When purchasing machinery, you need to ensure you make the right choices. To help you achieve the best possible outcome, we have put together a few tips to guide you when buying used earthmoving equipment.
Consider Your Needs
Make a list of uses you need the equipment to fulfil and weigh up your options. Consider your requirements regarding the equipment’s:
Size – will the machine be big or small enough to do the job? Consider:
- Can the machine access the areas you will be working in? For instance, if you are a pool installer, you need a narrow machine to access down the sides of houses on many jobs.
- How will you Transport your machine? What float size will be required?
- Capacity, for instance will the machine flow rates be sufficient to run any hydraulic attachments you may need? For a dump truck, will a larger machine with greater carrying capacity (and hence higher running costs) outweigh the lower outlay for a smaller machine?
Make and Model
- Ensure that the brand and model you buy has good after sales support. Are there viable alternative options (such as new replacement parts) to help you keep operating costs down?
- Commonality with your fleet – is it better to standardise on one brand/model for fleet management purposes? Or is it better not to put all your eggs in one basket and diversify your fleet?
- What is the resale value going to be like? Is the machine likely to be in demand so you can move it on when it comes time for you to upgrade?
- Reliability – is the machine going to give you the up-time you require? New technology is not necessarily better – has it proven itself to give the life you expect?
- Total cost of ownership – Buying a new machine means you have to factor in a much higher depreciation and finance amount, which is why many owners chose to buy good low hour used machines. Whilst fuel savings can be important, any savings are dwarfed by the capital investment and servicing/repair costs. How long will the key components last? What rebuild options are available?
Whether your preferred brand is a Caterpillar, Komatsu, Hitachi, Volvo or any of the other brands sold in Australia, do as much research as you can on any known machine faults for your chosen model, so that your machine inspector will pay particular attention to that section of the machine during their machine appraisal.
Specification of machine
- Does the machine have all the items you require already fitted, or can the seller provide what you require to match the machine you are buying? For example:
- Attachments, and are they the right ones? Are they good enough quality and compatible with the machine?
- Safety equipment (e-stops, fire equipment, hand rails etc)
- Piping, Quick couplers etc to run all the attachments you may require
History – is there a full service history available? Has the machine been getting serviced in accordance with the manufacturers requirements? Who has been doing the service and what is their knowledge and capability?
- What is your business? Does the machine suit what you are trying to do? For example, do you really want low ground pressure plates (like swampy plates), when most of your jobs are on firm ground?
- Utilisation – buy a machine that will give you a sufficient utilisation rate. The machine is only generating an income when it can be used, so purchase a machine the can do a wide spread of jobs within your business model.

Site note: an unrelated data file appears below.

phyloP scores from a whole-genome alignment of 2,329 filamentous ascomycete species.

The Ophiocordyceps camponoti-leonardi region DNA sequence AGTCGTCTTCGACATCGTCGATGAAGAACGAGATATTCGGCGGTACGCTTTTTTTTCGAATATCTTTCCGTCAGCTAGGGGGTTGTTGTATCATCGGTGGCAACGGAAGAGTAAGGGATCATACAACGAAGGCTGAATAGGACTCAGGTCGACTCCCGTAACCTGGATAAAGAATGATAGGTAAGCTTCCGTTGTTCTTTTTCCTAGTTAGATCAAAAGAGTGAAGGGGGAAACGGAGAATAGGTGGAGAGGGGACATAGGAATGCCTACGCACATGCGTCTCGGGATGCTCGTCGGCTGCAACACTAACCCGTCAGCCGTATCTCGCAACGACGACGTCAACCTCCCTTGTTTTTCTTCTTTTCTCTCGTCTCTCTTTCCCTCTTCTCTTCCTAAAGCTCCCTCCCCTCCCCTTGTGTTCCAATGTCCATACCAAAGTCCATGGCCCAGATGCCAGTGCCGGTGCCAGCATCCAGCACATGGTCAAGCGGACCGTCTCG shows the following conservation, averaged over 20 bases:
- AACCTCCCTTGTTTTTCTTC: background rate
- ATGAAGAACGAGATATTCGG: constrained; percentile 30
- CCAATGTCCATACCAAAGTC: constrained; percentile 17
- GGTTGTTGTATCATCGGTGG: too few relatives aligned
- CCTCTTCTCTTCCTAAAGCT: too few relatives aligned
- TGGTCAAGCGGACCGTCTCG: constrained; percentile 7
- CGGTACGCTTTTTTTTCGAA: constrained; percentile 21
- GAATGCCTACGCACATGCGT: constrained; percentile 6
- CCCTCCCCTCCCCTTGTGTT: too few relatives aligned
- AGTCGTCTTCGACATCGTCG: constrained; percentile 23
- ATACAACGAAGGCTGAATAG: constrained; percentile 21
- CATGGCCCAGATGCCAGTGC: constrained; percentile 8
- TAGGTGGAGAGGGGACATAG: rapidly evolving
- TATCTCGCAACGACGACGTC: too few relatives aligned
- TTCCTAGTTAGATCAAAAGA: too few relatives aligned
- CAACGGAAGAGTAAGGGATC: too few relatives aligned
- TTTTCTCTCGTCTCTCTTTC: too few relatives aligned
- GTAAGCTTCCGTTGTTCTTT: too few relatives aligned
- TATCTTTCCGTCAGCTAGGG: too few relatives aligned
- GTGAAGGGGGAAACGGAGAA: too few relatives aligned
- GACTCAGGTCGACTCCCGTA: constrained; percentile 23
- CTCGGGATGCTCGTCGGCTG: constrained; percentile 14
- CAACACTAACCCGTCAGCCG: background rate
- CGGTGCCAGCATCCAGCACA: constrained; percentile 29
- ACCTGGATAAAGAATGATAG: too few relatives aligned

- Profit per hour – what can you charge the machine out at? Obviously, you should try and maximise the difference compared to your cost per hour.
Research The Seller
The internet has made it easier than ever to find used machinery, but what it isn’t great at is telling you about the dealer or the individual that is offering the equipment for sale.
Be sure to check the reputation of the company, for example:
- How long have they been in business? Ensure that the seller has a good reputation to uphold, and has the capacity to support the products they are selling (i.e. financially stable business, workshop and technical capacity to support the machine being sold).
- Do they allow independent appraisals to be carried out on equipment? If not, why not?
- Do major finance companies consider them a reputable dealer so you can get any financing you may require?
- Do they offer after sales support and service? Don’t just take their word for it, ask to see the stock and facilities for yourself.
- Are you guaranteed a clear title on the equipment being purchased?
- What happens if the machine is not as it was sold to you? For private sales and auctions, there is usually no come back on the seller, so have you factored in the increased risk by reducing your purchase price accordingly?
- Are there further costs to pay? Don’t underestimate costs such as buyers premiums, transport costs (especially to get machines off restricted sites), and compliance costs (such as inspections, approvals, registrations etc).
- Have they had the pre-sale paint job to make the machine look good by covering up other machine faults?
- Do you trust the person and the business you will be buying from? There are many horror stories of people buying “bargains”, especially from overseas, not knowing who they are dealing with or what they are actually buying.
- If you are considering buying from overseas, do you know the costs and requirements to bring the machine into Australia? Is the model even supported here? Have you dealt with Australian Border Force (for instance asbestos certificates, fumigation and quarantine requirements etc) and other Government bodies?
The key to making a successful earth moving machinery sale is to satisfactorily answer as many of the above points as possible. The easiest and best way to buy a machine is usually to engage with a professional like RDW Machinery, who can take the stress away from you to allow you to concentrate on managing your business.